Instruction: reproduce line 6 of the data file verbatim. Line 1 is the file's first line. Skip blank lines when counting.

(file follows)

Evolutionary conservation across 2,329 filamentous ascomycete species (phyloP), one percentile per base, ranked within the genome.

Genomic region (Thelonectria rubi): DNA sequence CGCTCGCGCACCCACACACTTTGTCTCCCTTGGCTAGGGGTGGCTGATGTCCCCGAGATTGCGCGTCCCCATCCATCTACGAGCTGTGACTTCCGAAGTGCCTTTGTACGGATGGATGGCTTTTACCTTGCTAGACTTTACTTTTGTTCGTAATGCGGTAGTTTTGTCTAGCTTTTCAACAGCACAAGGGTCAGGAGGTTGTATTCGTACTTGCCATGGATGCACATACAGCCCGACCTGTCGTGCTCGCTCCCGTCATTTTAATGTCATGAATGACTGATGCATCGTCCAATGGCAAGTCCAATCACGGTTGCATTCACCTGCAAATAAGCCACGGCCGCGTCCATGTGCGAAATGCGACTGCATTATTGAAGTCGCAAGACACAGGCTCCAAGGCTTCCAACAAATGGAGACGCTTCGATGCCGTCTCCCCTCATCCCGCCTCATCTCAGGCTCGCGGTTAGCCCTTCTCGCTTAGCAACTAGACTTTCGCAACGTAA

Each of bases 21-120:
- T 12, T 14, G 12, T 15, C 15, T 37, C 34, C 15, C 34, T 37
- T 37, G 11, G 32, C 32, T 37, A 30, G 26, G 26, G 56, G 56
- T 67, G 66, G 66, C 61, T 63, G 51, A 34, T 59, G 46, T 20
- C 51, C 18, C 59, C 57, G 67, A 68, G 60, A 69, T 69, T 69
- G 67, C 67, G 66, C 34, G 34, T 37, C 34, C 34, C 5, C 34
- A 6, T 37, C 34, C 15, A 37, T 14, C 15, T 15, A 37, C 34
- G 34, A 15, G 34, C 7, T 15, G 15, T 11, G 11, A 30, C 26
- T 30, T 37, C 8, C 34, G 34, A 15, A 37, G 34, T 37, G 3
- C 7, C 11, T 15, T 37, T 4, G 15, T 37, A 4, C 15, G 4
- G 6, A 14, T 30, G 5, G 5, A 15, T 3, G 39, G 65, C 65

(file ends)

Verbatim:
- T 67, G 66, G 66, C 61, T 63, G 51, A 34, T 59, G 46, T 20